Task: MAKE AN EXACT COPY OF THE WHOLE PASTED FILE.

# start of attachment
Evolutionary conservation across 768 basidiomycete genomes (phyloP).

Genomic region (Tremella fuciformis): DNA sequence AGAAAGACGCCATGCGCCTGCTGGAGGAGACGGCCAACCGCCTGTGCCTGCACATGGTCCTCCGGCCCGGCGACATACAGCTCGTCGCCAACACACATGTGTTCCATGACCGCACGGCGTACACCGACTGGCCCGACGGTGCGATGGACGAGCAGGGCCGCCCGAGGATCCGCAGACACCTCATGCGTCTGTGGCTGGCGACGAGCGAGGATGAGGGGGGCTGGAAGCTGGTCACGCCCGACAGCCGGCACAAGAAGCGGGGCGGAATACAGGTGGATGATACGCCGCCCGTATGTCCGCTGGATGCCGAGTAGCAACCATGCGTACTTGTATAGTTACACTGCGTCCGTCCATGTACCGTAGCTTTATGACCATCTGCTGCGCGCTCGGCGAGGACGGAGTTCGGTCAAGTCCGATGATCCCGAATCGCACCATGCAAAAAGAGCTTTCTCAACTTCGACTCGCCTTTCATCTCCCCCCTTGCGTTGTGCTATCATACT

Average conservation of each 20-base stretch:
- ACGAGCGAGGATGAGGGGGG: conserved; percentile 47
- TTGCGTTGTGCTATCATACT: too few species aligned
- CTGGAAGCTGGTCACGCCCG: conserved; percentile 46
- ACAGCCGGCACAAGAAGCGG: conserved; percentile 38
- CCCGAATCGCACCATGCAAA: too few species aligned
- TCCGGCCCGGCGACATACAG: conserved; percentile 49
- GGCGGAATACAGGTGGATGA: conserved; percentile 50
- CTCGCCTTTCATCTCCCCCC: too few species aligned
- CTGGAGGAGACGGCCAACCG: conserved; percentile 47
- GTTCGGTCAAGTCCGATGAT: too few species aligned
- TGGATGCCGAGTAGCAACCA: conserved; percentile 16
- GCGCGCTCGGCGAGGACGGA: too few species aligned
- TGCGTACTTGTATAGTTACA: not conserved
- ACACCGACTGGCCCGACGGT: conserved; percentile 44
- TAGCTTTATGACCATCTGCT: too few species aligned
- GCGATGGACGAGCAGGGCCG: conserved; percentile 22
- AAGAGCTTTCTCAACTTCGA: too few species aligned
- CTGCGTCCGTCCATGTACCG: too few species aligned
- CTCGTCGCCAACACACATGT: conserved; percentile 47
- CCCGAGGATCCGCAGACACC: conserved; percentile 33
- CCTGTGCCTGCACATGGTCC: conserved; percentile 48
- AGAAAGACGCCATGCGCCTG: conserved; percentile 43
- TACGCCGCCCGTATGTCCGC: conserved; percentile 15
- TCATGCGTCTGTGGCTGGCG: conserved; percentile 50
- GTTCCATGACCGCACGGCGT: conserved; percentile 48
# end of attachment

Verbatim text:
Evolutionary conservation across 768 basidiomycete genomes (phyloP).

Genomic region (Tremella fuciformis): DNA sequence AGAAAGACGCCATGCGCCTGCTGGAGGAGACGGCCAACCGCCTGTGCCTGCACATGGTCCTCCGGCCCGGCGACATACAGCTCGTCGCCAACACACATGTGTTCCATGACCGCACGGCGTACACCGACTGGCCCGACGGTGCGATGGACGAGCAGGGCCGCCCGAGGATCCGCAGACACCTCATGCGTCTGTGGCTGGCGACGAGCGAGGATGAGGGGGGCTGGAAGCTGGTCACGCCCGACAGCCGGCACAAGAAGCGGGGCGGAATACAGGTGGATGATACGCCGCCCGTATGTCCGCTGGATGCCGAGTAGCAACCATGCGTACTTGTATAGTTACACTGCGTCCGTCCATGTACCGTAGCTTTATGACCATCTGCTGCGCGCTCGGCGAGGACGGAGTTCGGTCAAGTCCGATGATCCCGAATCGCACCATGCAAAAAGAGCTTTCTCAACTTCGACTCGCCTTTCATCTCCCCCCTTGCGTTGTGCTATCATACT

Average conservation of each 20-base stretch:
- ACGAGCGAGGATGAGGGGGG: conserved; percentile 47
- TTGCGTTGTGCTATCATACT: too few species aligned
- CTGGAAGCTGGTCACGCCCG: conserved; percentile 46
- ACAGCCGGCACAAGAAGCGG: conserved; percentile 38
- CCCGAATCGCACCATGCAAA: too few species aligned
- TCCGGCCCGGCGACATACAG: conserved; percentile 49
- GGCGGAATACAGGTGGATGA: conserved; percentile 50
- CTCGCCTTTCATCTCCCCCC: too few species aligned
- CTGGAGGAGACGGCCAACCG: conserved; percentile 47
- GTTCGGTCAAGTCCGATGAT: too few species aligned
- TGGATGCCGAGTAGCAACCA: conserved; percentile 16
- GCGCGCTCGGCGAGGACGGA: too few species aligned
- TGCGTACTTGTATAGTTACA: not conserved
- ACACCGACTGGCCCGACGGT: conserved; percentile 44
- TAGCTTTATGACCATCTGCT: too few species aligned
- GCGATGGACGAGCAGGGCCG: conserved; percentile 22
- AAGAGCTTTCTCAACTTCGA: too few species aligned
- CTGCGTCCGTCCATGTACCG: too few species aligned
- CTCGTCGCCAACACACATGT: conserved; percentile 47
- CCCGAGGATCCGCAGACACC: conserved; percentile 33
- CCTGTGCCTGCACATGGTCC: conserved; percentile 48
- AGAAAGACGCCATGCGCCTG: conserved; percentile 43
- TACGCCGCCCGTATGTCCGC: conserved; percentile 15
- TCATGCGTCTGTGGCTGGCG: conserved; percentile 50
- GTTCCATGACCGCACGGCGT: conserved; percentile 48